American Idol runner-up Adam Lambert has landed the cover of Rolling Stone magazine, where he talks about sex, drugs and his Idol experiences.
NEW YORK American Idol runner-up Adam Lambert has landed the cover of Rolling Stone magazine, where he talks about sex, drugs and his Idol experiences.
The 27-year-old singer from San Diego acknowledges in an interview that he s gay, and says it shouldn t come as a surprise to anyone.
I m proud of my sexuality, he says. I embrace it. It s just another part of me.
Lambert says he was inspired to audition for the Fox network singing competition after having a psychedelic experience at the Burning Man festival in Nevada. There, he says, he experimented with certain funguses.
I knew that it was my only shot to be taken seriously in the recording industry, because it s fast and broad, he says of Idol.
Lambert emerged as an early front-runner and judge favorite, thanks in part to his soaring vocal range.
When he moved into the show s Bel-Air mansion with the other finalists, he roomed with Kris Allen, who won the Idol title over Lambert last month.
I was like, Oh ... they put me with the cute guy, Lambert says. Distracting! He s the one guy that I found attractive in the whole group on the show: nice, nonchalant, pretty and totally my type except that he has a wife. I mean, he s open-minded and liberal, but he s definitely 100 percent straight.
According to Rolling Stone, Lambert was open about his sexuality backstage at Idol. In March, photos surfaced online of Lambert kissing his ex-boyfriend.
Going into Idol, I assumed, 'OK, people are going to talk, he says. I mean, I ve been living in Los Angeles for eight years as a gay man, I ve been at clubs making out with somebody in the corner. But photographic evidence? Didn t count on that. Wasn t ready for that.
He says he worried that a public announcement would overshadow his singing, so he decided not to respond and largely kept his personal life under wraps on the show.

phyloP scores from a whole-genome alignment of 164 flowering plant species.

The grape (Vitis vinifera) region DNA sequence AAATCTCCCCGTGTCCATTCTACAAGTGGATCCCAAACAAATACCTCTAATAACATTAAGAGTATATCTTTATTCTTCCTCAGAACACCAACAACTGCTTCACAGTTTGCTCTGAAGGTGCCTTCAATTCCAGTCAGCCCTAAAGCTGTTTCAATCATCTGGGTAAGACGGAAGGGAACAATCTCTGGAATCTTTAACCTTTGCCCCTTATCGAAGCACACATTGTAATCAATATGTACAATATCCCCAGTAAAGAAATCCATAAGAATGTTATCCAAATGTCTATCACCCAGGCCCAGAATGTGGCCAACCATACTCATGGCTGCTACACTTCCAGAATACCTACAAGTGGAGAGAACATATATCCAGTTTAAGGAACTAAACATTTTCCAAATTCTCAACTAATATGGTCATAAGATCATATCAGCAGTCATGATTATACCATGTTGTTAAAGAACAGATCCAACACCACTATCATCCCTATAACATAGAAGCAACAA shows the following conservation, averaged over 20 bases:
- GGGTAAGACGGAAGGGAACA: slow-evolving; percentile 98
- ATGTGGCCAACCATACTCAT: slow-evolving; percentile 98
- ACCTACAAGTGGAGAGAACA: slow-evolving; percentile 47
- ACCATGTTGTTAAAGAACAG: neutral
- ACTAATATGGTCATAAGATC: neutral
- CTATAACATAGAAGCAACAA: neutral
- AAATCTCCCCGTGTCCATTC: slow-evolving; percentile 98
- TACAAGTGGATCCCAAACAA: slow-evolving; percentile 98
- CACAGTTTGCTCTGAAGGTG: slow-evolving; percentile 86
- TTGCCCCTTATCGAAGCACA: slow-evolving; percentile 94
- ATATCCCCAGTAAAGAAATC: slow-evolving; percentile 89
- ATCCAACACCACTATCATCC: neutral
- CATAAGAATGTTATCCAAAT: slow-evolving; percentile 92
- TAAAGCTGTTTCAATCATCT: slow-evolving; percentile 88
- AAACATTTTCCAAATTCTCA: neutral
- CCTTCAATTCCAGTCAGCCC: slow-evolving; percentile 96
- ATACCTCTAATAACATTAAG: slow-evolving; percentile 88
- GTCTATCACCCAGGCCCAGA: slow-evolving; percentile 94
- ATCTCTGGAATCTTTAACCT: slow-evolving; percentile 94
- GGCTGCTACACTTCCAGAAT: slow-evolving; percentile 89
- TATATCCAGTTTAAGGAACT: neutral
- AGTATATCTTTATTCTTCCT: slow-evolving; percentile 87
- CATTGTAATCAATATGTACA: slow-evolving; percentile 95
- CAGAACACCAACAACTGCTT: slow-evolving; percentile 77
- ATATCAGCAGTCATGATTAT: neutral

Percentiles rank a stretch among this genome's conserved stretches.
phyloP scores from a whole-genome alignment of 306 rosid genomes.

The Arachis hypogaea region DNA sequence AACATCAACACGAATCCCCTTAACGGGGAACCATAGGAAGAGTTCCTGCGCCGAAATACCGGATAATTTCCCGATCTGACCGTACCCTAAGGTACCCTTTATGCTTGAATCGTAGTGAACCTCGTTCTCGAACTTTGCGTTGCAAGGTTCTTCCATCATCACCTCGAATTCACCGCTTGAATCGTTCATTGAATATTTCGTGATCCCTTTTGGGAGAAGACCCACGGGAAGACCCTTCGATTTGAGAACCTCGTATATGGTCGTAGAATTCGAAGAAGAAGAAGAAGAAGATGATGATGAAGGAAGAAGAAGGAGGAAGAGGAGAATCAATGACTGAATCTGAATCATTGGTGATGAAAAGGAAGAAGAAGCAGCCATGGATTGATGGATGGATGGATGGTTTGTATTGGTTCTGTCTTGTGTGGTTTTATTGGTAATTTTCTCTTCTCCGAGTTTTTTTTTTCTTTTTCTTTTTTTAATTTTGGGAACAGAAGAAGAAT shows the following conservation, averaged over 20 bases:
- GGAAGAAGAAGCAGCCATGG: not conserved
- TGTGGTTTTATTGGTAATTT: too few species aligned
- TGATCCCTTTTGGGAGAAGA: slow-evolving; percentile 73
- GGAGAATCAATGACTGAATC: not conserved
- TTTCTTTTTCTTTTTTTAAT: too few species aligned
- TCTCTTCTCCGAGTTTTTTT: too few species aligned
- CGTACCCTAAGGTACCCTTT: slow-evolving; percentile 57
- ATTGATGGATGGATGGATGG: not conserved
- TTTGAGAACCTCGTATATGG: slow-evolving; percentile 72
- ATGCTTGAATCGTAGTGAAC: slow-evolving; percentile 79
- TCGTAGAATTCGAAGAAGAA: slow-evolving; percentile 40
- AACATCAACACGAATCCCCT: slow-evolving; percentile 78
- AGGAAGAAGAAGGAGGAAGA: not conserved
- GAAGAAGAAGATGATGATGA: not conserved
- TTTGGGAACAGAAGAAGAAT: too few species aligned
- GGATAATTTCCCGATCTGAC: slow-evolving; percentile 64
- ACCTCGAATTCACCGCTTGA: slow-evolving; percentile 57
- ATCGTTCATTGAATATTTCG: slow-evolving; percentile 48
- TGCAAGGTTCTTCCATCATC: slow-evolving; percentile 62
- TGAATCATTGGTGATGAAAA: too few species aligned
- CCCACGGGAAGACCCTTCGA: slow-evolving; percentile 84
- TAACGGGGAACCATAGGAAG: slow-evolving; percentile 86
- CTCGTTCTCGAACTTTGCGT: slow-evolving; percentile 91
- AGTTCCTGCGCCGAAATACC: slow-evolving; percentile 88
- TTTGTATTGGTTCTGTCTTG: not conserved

I m an entertainer, and who I am and what I do in my personal life is a separate thing, he says. It shouldn t matter. Except it does. It s really confusing.
Lambert says he isn t interested in being the poster child for gay rights.
I m trying to be a singer, not a civil-rights leader, he says.
He also reveals that he began smoking pot and tried Ecstasy for the first time while performing in a European production of Hair in his early twenties.
I ve finally checked in to my self-worth for the first time in my life, and the fact that it has coincided with Idol is so sweet, he says. I mean, I still have moments where I think, Oh, my skin is terrible, and I m a little fat, I should really go to the gym more. But for the most part, when I look in the mirror now, I finally see someone who can do something cool.
Guidelines: Please keep your comments smart and civil. Don't attack other readers personally, and keep your language decent. Comments that violate these standards, or our privacy statement or visitor's agreement, are subject to being removed and commenters are subject to being banned. To post comments, you must be a registered user on toledoblade.com. To find out more, please visit the FAQ.